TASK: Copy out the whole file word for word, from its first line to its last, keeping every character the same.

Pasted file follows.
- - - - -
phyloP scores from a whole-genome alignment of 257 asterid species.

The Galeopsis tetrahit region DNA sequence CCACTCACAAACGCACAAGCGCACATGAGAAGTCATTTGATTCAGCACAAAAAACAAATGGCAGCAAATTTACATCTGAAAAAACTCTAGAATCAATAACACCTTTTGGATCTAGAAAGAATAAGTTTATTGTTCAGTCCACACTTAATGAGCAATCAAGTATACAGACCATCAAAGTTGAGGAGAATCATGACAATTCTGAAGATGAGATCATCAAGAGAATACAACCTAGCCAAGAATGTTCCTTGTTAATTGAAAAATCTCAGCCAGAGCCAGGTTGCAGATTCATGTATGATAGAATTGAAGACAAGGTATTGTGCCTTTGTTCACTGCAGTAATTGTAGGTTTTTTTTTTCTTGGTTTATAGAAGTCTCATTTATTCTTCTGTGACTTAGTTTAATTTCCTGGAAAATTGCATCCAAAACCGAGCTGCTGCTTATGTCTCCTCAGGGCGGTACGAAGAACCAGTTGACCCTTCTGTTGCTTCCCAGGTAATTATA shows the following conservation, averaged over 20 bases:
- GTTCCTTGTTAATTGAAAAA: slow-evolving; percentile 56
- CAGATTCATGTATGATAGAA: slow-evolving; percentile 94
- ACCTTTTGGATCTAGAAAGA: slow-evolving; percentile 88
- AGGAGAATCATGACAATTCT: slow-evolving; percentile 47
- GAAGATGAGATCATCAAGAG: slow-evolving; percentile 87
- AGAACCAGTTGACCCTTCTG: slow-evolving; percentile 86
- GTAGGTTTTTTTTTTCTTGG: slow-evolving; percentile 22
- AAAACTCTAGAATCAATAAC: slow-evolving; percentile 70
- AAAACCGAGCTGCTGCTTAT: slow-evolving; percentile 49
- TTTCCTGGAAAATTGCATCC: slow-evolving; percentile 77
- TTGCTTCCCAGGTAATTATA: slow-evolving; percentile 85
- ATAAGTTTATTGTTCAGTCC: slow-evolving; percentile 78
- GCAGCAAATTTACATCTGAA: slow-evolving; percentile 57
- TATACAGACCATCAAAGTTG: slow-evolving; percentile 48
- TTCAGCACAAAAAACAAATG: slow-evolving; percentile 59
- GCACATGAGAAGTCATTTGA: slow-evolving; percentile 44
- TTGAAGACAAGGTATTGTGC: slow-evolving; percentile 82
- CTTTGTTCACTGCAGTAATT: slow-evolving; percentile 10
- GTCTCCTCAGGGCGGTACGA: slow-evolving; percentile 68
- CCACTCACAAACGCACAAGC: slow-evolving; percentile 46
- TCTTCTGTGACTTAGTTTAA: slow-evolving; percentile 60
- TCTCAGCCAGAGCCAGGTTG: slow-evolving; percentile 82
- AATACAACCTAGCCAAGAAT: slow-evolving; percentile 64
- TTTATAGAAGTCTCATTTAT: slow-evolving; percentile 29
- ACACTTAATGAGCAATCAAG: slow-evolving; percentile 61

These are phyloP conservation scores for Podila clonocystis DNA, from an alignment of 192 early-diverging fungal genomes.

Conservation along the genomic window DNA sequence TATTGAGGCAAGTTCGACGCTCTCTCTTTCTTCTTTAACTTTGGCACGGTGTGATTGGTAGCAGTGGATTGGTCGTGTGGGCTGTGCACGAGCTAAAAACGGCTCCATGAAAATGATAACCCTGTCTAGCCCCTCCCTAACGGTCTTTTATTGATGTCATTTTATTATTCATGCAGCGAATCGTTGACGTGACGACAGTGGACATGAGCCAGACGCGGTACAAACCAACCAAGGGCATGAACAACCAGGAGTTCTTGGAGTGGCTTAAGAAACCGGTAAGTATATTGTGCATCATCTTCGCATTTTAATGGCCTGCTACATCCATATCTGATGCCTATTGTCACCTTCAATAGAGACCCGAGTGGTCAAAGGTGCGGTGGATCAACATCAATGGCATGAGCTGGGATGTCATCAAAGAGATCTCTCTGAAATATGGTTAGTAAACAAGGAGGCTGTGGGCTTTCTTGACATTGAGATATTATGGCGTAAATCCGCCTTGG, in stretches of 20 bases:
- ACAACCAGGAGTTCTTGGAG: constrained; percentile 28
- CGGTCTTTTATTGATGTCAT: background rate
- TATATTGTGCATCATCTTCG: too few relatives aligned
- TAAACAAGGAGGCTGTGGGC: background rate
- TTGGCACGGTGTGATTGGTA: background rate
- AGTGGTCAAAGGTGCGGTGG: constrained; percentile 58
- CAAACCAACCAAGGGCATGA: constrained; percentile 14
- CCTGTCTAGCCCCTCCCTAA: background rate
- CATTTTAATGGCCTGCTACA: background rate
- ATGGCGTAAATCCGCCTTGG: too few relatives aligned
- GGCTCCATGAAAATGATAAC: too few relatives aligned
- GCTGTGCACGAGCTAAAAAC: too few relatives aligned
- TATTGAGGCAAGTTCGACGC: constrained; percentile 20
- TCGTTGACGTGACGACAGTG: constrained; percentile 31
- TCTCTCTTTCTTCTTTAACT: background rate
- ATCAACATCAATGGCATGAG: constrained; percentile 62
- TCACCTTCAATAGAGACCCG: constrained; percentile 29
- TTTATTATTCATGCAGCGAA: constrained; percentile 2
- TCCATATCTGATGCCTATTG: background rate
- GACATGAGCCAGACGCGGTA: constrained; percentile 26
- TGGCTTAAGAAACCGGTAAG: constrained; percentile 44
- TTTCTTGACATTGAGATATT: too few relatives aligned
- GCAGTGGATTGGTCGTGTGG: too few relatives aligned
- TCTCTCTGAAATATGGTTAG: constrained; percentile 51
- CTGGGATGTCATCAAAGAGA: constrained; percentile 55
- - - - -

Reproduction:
phyloP scores from a whole-genome alignment of 257 asterid species.

The Galeopsis tetrahit region DNA sequence CCACTCACAAACGCACAAGCGCACATGAGAAGTCATTTGATTCAGCACAAAAAACAAATGGCAGCAAATTTACATCTGAAAAAACTCTAGAATCAATAACACCTTTTGGATCTAGAAAGAATAAGTTTATTGTTCAGTCCACACTTAATGAGCAATCAAGTATACAGACCATCAAAGTTGAGGAGAATCATGACAATTCTGAAGATGAGATCATCAAGAGAATACAACCTAGCCAAGAATGTTCCTTGTTAATTGAAAAATCTCAGCCAGAGCCAGGTTGCAGATTCATGTATGATAGAATTGAAGACAAGGTATTGTGCCTTTGTTCACTGCAGTAATTGTAGGTTTTTTTTTTCTTGGTTTATAGAAGTCTCATTTATTCTTCTGTGACTTAGTTTAATTTCCTGGAAAATTGCATCCAAAACCGAGCTGCTGCTTATGTCTCCTCAGGGCGGTACGAAGAACCAGTTGACCCTTCTGTTGCTTCCCAGGTAATTATA shows the following conservation, averaged over 20 bases:
- GTTCCTTGTTAATTGAAAAA: slow-evolving; percentile 56
- CAGATTCATGTATGATAGAA: slow-evolving; percentile 94
- ACCTTTTGGATCTAGAAAGA: slow-evolving; percentile 88
- AGGAGAATCATGACAATTCT: slow-evolving; percentile 47
- GAAGATGAGATCATCAAGAG: slow-evolving; percentile 87
- AGAACCAGTTGACCCTTCTG: slow-evolving; percentile 86
- GTAGGTTTTTTTTTTCTTGG: slow-evolving; percentile 22
- AAAACTCTAGAATCAATAAC: slow-evolving; percentile 70
- AAAACCGAGCTGCTGCTTAT: slow-evolving; percentile 49
- TTTCCTGGAAAATTGCATCC: slow-evolving; percentile 77
- TTGCTTCCCAGGTAATTATA: slow-evolving; percentile 85
- ATAAGTTTATTGTTCAGTCC: slow-evolving; percentile 78
- GCAGCAAATTTACATCTGAA: slow-evolving; percentile 57
- TATACAGACCATCAAAGTTG: slow-evolving; percentile 48
- TTCAGCACAAAAAACAAATG: slow-evolving; percentile 59
- GCACATGAGAAGTCATTTGA: slow-evolving; percentile 44
- TTGAAGACAAGGTATTGTGC: slow-evolving; percentile 82
- CTTTGTTCACTGCAGTAATT: slow-evolving; percentile 10
- GTCTCCTCAGGGCGGTACGA: slow-evolving; percentile 68
- CCACTCACAAACGCACAAGC: slow-evolving; percentile 46
- TCTTCTGTGACTTAGTTTAA: slow-evolving; percentile 60
- TCTCAGCCAGAGCCAGGTTG: slow-evolving; percentile 82
- AATACAACCTAGCCAAGAAT: slow-evolving; percentile 64
- TTTATAGAAGTCTCATTTAT: slow-evolving; percentile 29
- ACACTTAATGAGCAATCAAG: slow-evolving; percentile 61

These are phyloP conservation scores for Podila clonocystis DNA, from an alignment of 192 early-diverging fungal genomes.

Conservation along the genomic window DNA sequence TATTGAGGCAAGTTCGACGCTCTCTCTTTCTTCTTTAACTTTGGCACGGTGTGATTGGTAGCAGTGGATTGGTCGTGTGGGCTGTGCACGAGCTAAAAACGGCTCCATGAAAATGATAACCCTGTCTAGCCCCTCCCTAACGGTCTTTTATTGATGTCATTTTATTATTCATGCAGCGAATCGTTGACGTGACGACAGTGGACATGAGCCAGACGCGGTACAAACCAACCAAGGGCATGAACAACCAGGAGTTCTTGGAGTGGCTTAAGAAACCGGTAAGTATATTGTGCATCATCTTCGCATTTTAATGGCCTGCTACATCCATATCTGATGCCTATTGTCACCTTCAATAGAGACCCGAGTGGTCAAAGGTGCGGTGGATCAACATCAATGGCATGAGCTGGGATGTCATCAAAGAGATCTCTCTGAAATATGGTTAGTAAACAAGGAGGCTGTGGGCTTTCTTGACATTGAGATATTATGGCGTAAATCCGCCTTGG, in stretches of 20 bases:
- ACAACCAGGAGTTCTTGGAG: constrained; percentile 28
- CGGTCTTTTATTGATGTCAT: background rate
- TATATTGTGCATCATCTTCG: too few relatives aligned
- TAAACAAGGAGGCTGTGGGC: background rate
- TTGGCACGGTGTGATTGGTA: background rate
- AGTGGTCAAAGGTGCGGTGG: constrained; percentile 58
- CAAACCAACCAAGGGCATGA: constrained; percentile 14
- CCTGTCTAGCCCCTCCCTAA: background rate
- CATTTTAATGGCCTGCTACA: background rate
- ATGGCGTAAATCCGCCTTGG: too few relatives aligned
- GGCTCCATGAAAATGATAAC: too few relatives aligned
- GCTGTGCACGAGCTAAAAAC: too few relatives aligned
- TATTGAGGCAAGTTCGACGC: constrained; percentile 20
- TCGTTGACGTGACGACAGTG: constrained; percentile 31
- TCTCTCTTTCTTCTTTAACT: background rate
- ATCAACATCAATGGCATGAG: constrained; percentile 62
- TCACCTTCAATAGAGACCCG: constrained; percentile 29
- TTTATTATTCATGCAGCGAA: constrained; percentile 2
- TCCATATCTGATGCCTATTG: background rate
- GACATGAGCCAGACGCGGTA: constrained; percentile 26
- TGGCTTAAGAAACCGGTAAG: constrained; percentile 44
- TTTCTTGACATTGAGATATT: too few relatives aligned
- GCAGTGGATTGGTCGTGTGG: too few relatives aligned
- TCTCTCTGAAATATGGTTAG: constrained; percentile 51
- CTGGGATGTCATCAAAGAGA: constrained; percentile 55